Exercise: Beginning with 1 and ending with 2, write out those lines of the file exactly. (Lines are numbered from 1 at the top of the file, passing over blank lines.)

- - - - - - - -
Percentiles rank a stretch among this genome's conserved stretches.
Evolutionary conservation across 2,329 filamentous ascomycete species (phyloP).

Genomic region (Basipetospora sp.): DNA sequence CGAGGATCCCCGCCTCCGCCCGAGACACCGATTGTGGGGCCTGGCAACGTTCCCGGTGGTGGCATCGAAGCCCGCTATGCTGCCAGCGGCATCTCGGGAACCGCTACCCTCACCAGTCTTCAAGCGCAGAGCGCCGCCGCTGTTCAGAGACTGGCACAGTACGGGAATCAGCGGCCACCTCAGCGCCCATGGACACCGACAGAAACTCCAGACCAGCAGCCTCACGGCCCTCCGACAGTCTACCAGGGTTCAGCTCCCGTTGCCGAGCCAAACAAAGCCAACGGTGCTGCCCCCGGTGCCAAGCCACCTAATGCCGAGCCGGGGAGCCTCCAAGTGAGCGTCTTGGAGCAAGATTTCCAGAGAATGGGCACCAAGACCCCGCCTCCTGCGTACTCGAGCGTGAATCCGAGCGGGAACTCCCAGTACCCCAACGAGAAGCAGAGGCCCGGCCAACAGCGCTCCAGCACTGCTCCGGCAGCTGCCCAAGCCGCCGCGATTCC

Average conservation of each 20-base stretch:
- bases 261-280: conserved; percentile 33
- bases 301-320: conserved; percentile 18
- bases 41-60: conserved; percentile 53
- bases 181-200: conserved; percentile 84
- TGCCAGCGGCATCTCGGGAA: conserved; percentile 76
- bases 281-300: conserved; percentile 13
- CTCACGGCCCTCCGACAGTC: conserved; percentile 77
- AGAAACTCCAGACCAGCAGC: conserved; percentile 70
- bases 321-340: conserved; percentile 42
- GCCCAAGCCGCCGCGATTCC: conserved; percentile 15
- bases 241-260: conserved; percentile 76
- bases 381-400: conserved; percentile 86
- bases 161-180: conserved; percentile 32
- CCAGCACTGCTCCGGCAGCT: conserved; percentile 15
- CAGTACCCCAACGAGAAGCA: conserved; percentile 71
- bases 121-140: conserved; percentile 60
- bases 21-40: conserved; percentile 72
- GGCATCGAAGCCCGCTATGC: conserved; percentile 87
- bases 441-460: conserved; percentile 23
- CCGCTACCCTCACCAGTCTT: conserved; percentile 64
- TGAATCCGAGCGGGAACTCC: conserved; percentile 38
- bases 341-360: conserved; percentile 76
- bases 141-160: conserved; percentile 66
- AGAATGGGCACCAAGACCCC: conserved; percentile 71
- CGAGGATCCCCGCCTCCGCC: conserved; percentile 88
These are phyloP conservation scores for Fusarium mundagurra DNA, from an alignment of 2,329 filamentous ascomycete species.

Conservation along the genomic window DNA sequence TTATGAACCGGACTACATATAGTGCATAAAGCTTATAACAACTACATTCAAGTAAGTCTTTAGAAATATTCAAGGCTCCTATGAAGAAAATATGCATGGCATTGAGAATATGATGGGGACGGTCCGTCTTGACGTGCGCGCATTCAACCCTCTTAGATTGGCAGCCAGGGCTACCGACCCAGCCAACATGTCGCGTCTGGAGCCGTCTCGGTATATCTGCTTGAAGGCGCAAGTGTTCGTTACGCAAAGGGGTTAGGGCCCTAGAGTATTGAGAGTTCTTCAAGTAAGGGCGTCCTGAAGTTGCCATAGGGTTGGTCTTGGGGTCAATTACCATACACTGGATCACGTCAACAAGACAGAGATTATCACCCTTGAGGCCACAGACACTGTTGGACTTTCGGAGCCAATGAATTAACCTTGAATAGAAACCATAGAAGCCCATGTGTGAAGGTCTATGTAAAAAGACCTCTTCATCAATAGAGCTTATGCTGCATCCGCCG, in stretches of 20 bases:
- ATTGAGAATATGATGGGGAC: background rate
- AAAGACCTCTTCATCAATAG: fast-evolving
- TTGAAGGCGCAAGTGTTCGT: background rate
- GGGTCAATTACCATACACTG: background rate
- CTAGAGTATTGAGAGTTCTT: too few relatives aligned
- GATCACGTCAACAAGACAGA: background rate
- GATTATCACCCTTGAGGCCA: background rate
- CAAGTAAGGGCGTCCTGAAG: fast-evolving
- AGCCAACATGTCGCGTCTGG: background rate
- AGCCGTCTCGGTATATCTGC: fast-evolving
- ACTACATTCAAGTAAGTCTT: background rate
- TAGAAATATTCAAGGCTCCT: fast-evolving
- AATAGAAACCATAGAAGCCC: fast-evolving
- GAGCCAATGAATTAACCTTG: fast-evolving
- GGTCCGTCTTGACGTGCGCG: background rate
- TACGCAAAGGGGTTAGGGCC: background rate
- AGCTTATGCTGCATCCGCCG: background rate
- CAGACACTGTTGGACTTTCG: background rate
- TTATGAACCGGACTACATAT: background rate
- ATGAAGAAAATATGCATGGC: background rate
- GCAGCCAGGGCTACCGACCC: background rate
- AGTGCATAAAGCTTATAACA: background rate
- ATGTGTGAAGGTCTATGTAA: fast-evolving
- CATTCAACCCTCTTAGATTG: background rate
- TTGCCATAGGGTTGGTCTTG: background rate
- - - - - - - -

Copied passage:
Percentiles rank a stretch among this genome's conserved stretches.
Evolutionary conservation across 2,329 filamentous ascomycete species (phyloP).